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Spartanburg, SC – The Legend of Zion Williamson continues to grow.
Trailing 56-54 with 20.3 seconds remaining in the game, a hot shooting Greensboro Day School had possession of the ball and an opportunity to erase a 15-point fourth quarter deficit and tie the game or win it with a 3-pointer. But Williamson had other ideas.
In his last regular season game of his high school career on his home court, the 6-foot-7 senior All-American saved the day as he stole the ball and raced down the court to deliver a thunderous tomahawk slam, as the crowd erupted at the buzzer, to seal the 58-54 win for the Griffins over the Bengals on national television.
“I beat myself up because I missed a crucial 1-and-1 free throw,” said Williamson, referring to the missed front end of a 1-and-1 free throw opportunity that would have likely iced the game moments before the fateful steal and slam.
“They called timeout and we went to the huddle and coach (Lee) Sartor said to play strong defense, tight defense, and no gambling, but for me, I wanted to redeem myself,” he said. “I read the point guard’s eyes and I knew he was going to pass it before he passed it, and I seized the opportunity.”
“That last play tells you what kind of player Zion is,” Sartor said. “To get a steal and then make a dunk like that, the last play of his high school career here in this gym was pretty amazing. I think it might have been one of the best dunks I have seen him do.”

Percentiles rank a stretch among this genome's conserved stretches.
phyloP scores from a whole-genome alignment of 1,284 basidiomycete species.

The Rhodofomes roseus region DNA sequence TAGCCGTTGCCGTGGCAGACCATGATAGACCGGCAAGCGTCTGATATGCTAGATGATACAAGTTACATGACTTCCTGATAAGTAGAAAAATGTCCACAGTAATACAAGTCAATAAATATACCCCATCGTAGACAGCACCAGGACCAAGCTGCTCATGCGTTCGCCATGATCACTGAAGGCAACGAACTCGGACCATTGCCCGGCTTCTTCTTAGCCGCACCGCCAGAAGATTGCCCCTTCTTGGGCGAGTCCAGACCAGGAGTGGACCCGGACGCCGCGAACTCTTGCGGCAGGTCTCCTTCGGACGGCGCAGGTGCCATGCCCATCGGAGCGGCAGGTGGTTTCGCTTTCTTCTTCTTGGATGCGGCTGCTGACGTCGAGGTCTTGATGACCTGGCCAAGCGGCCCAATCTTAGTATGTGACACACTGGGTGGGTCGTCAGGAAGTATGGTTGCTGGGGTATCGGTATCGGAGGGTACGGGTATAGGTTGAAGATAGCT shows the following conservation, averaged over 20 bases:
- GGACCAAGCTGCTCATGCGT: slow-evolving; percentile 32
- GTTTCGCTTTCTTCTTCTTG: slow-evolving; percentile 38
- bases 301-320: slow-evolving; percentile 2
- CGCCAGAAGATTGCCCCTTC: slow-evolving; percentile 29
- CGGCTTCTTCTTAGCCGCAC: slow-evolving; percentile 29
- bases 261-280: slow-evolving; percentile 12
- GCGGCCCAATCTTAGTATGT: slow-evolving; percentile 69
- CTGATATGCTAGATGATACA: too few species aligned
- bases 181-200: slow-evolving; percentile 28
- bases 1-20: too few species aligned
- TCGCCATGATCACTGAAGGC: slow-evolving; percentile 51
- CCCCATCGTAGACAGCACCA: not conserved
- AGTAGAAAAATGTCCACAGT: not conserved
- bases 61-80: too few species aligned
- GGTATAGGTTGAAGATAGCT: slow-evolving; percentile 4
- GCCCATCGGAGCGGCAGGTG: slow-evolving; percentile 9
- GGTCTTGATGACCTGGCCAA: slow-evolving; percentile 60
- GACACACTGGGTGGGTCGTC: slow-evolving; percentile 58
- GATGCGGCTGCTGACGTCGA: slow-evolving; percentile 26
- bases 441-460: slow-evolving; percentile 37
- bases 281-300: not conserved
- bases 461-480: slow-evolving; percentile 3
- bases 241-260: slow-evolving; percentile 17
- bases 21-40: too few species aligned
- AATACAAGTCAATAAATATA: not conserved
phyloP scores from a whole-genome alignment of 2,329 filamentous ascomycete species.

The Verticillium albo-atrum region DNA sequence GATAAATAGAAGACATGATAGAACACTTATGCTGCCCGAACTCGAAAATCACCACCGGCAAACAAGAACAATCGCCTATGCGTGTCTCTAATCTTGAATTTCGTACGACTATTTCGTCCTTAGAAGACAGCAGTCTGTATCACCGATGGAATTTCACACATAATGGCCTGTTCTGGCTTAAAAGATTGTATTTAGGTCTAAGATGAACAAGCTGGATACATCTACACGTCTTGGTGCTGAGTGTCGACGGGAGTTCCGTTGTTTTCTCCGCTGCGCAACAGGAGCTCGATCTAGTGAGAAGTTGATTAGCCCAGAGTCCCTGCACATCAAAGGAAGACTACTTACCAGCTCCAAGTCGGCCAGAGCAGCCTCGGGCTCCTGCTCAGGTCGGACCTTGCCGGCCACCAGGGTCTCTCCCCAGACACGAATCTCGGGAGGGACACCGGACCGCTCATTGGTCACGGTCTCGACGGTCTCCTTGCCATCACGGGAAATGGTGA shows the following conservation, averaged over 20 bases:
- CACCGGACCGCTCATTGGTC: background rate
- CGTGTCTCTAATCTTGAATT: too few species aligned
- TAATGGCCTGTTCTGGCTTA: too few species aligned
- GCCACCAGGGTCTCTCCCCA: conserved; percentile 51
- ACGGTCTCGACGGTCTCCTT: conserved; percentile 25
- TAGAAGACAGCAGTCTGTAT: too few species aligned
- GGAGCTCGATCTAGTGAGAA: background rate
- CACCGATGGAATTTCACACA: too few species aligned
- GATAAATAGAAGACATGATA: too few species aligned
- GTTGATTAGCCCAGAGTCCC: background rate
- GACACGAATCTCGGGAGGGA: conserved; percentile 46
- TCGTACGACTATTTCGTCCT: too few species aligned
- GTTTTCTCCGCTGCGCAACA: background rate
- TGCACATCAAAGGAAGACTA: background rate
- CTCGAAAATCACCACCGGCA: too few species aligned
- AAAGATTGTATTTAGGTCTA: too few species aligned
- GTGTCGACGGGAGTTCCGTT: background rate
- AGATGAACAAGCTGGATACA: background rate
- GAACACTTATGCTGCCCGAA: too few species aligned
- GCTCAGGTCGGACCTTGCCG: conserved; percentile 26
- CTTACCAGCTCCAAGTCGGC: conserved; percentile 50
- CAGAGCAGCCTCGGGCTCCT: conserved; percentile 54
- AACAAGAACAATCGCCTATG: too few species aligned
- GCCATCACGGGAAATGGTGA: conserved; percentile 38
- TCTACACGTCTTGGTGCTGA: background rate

After a back-and-forth first half that saw Williamson score 15 of the Griffins 27 points and both teams tied at halftime, Spartanburg Day capitalized on strong defensive pressure to start the third quarter on a 9-0 run. Senior guard Kyle Tracy catapulted the Griffins with a 3-pointer to open up the quarter and then hit a layup, followed by a follow-up basket by Williamson, who had a game-high 30 points, to make it 36-27. The Griffins extended their lead to 46-31 to close out the quarter when Tracy lobbed an alley-oop to Williamson, who tossed it down with authority.
“I thought we played a great third quarter,” Sartor said. “We were able to go up some points, but they showed what kind of team they are and hit some big shots, and actually did a good job to put some of the pressure back on us.”
What Sartor was referring to was an unconscious fourth quarter by the Bengals, especially from the perimeter. Led by guards Carson McCorkle, Tripp Greene, and Austin Inge, Greensboro Day managed to overcome the Griffins lead by hitting five three-pointers in the quarter to cut their lead to just two on several occasions.
After a pair of free throws from Griffin's guard Chandler Lindsey gave Spartanburg Day a 56-52 advantage, it was McCorkle, who led the Bengals with 16 points, including nine in the quarter, who brought them back with a basket that nearly led to a three-point play with one minute remaining. But, after forcing Williamson to the charity stripe on the ensuing Spartanburg Day possession, where he missed the front end of the 1-and-1, the Bengals called a timeout to dial up a play. Though, it was Williamson who had another thought in mind by making “The Play” resulting in the crowd storming the court.
“I will always remember that,” Williamson said. “They came, stormed the court and started jumping and cheering with us. That is a memory that I’m going to always carry in my heart. That might be the best memory; my last game here, on ESPN, and I can’t think of a better way to go out with my brothers, and we got the win.”
“We won,” exclaimed Elizabeth Moore, a Spartanburg Day fan dressed in her red-clad sweatshirt. “What a great win.”
Spartanburg Day (15-8) will next play in the Conference Tournament Monday night at Wofford College. Greensboro Day (23-7) will play on Saturday at home against Forsyth Country Day School.